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In Sports from United Pres Interbnational

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Page 2 of 3
Tip O'Neill
CNN Founder Ted Turner is all smiles after the Golden Ace award was presented to Cable News network by a humble looking former Speaker of the House "Tip" O'Neill for its comprehensive coverage of the events leading to and following last summer's bloody protest in Beijing during the televised presentation of the 11th Annual Academy of Cable Excellence Awards on January 14, 1990 in Los Angeles. (UPI Photo/Jim Ruymen/Files)

Thomas Phillip "Tip" O'Neill, Jr. (December 9, 1912 – January 5, 1994) was an American politician. O'Neill was an outspoken liberal Democrat and influential member of the U.S. Congress, serving in the House of Representatives for 34 years and representing two congressional districts in Massachusetts. He was the Speaker of the House from 1977 until his retirement in 1987, making him the second longest-serving Speaker in U.S. history after Sam Rayburn, and the longest consecutive serving Speaker.

O'Neill was born to Thomas Phillip O'Neill, Sr., and Rose Ann (Tolan) O'Neill near Barry's Corner in the Irish middle-class area of North Cambridge, Massachusetts, known at the time as "Old Dublin." The third of three children, his mother died when he was 9 months old, and he was largely raised by a French-Canadian housekeeper until his father remarried when he was 8. O'Neill senior had started out as a bricklayer, later winning a seat on the Cambridge City Council and an appointment as Superintendent of Sewers. During his childhood, O'Neill received the nickname "Tip" after the baseball player James "Tip" O'Neill. He was educated in Roman Catholic schools, graduating from St. John's High School in 1931, where he was captain of the basketball team. From there he went to Boston College, from which he graduated in 1936. He lived on Orchard St. In Cambridge.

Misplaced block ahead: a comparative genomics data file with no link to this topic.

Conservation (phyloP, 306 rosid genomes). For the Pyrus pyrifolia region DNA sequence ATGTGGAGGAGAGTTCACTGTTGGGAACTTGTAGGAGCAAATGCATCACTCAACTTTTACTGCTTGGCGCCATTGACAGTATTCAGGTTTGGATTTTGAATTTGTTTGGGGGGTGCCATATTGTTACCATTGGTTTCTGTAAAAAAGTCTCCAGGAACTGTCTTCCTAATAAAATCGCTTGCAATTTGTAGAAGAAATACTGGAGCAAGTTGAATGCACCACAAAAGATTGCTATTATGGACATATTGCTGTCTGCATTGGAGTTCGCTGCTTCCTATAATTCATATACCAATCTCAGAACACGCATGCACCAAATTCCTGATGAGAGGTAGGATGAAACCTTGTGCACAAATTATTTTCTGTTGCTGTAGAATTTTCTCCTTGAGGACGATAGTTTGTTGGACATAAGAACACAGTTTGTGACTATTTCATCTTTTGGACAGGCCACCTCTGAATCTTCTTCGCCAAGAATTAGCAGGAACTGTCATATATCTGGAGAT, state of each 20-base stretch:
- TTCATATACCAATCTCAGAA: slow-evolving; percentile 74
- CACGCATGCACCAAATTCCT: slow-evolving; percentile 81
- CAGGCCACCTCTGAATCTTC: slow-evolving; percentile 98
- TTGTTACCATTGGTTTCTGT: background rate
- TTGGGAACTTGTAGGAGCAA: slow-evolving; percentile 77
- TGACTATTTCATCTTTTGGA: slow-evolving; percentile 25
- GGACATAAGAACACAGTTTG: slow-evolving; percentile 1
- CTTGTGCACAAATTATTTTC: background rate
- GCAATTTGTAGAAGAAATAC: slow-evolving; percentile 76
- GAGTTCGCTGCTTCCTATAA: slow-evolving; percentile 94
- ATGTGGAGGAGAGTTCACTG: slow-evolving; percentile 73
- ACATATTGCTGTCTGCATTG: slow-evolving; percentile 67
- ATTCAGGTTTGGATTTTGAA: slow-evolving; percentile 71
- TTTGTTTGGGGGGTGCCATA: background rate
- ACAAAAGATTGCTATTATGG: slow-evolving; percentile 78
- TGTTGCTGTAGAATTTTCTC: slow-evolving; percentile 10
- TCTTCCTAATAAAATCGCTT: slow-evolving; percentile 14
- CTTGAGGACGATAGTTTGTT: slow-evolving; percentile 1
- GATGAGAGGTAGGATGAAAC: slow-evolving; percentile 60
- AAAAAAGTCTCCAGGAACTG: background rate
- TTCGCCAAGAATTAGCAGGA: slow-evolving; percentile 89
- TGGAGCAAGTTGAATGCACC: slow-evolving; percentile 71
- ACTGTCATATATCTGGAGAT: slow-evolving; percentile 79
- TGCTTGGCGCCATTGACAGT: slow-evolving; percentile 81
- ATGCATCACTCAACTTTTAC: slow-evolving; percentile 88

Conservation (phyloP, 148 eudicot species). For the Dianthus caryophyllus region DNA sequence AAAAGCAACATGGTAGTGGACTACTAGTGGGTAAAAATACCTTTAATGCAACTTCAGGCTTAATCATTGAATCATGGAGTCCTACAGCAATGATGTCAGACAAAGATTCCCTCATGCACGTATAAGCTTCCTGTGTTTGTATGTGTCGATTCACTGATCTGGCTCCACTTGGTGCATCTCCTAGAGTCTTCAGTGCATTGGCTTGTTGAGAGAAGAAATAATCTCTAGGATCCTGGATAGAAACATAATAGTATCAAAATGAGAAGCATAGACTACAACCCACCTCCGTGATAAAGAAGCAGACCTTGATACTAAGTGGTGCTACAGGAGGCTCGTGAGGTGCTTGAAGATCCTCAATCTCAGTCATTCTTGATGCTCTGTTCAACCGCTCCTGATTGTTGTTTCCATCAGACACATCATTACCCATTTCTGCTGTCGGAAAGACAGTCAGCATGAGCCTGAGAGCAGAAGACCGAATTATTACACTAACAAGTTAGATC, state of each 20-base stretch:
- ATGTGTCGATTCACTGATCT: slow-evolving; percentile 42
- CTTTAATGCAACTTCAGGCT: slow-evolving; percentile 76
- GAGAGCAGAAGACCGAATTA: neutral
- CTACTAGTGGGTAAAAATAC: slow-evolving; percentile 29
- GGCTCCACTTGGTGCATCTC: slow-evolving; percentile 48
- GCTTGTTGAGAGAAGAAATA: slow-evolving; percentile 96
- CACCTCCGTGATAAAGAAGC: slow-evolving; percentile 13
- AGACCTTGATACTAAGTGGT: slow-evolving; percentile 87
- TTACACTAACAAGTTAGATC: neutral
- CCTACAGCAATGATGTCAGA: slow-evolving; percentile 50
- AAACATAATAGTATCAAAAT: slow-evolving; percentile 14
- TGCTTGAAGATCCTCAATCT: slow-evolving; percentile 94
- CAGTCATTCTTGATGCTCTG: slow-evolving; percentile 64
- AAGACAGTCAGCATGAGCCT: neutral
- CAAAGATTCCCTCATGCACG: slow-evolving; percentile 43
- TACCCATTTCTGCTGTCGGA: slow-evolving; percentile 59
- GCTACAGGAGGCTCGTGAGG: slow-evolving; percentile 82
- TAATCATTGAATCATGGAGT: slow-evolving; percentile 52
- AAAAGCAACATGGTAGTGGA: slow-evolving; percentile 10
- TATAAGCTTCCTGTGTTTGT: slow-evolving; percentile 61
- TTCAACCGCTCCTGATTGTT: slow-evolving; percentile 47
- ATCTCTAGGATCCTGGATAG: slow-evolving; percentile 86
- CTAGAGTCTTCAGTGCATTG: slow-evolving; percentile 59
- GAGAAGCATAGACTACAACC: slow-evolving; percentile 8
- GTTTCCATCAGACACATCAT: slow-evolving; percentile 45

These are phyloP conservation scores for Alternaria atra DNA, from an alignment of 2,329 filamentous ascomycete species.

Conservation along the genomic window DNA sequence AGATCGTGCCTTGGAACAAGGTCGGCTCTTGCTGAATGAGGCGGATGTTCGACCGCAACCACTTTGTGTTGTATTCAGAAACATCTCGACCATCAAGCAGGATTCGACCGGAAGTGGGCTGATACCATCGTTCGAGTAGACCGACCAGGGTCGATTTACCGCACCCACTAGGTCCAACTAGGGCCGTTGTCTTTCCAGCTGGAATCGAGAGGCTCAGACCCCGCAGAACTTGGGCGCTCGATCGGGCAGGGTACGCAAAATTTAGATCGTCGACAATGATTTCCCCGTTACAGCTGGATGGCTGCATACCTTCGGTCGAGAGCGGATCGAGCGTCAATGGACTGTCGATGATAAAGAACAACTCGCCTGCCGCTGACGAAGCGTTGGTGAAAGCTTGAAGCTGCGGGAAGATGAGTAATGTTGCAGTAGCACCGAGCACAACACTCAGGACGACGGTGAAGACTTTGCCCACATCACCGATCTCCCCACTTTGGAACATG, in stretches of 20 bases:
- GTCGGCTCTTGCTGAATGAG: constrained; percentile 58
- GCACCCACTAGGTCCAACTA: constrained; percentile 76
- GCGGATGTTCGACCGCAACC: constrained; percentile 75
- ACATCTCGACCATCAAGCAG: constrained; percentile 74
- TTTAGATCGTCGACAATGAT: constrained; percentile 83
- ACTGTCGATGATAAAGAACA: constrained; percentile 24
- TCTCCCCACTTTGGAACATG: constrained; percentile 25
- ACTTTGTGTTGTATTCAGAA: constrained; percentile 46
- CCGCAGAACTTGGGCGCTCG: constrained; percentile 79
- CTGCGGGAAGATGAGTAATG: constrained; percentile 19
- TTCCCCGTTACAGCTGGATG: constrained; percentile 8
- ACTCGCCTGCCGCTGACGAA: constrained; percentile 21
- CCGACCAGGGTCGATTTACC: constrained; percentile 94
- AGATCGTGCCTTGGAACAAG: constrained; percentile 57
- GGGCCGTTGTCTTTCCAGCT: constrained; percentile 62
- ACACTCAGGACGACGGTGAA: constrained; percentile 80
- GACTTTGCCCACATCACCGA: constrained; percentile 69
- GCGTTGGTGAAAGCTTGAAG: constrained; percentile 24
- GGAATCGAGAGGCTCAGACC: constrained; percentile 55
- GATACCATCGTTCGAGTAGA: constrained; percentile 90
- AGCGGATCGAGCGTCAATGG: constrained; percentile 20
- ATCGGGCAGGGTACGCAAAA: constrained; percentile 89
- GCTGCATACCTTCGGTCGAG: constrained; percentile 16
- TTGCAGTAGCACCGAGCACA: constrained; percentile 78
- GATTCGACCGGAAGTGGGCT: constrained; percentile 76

O'Neill first became active in politics at 15, campaigning for Al Smith in his 1928 presidential campaign against Republican Herbert Hoover. Four years later, he helped the campaign for Franklin D. Roosevelt. As a senior at Boston College, O'Neill ran for a seat on the Cambridge City Council and lost; his first and only electoral defeat. This campaign taught him the lesson that became his best known quote: "All politics is local".

This article is licensed under the GNU Free Documentation License.
It uses material from the Wikipedia article "Tip O'Neill."
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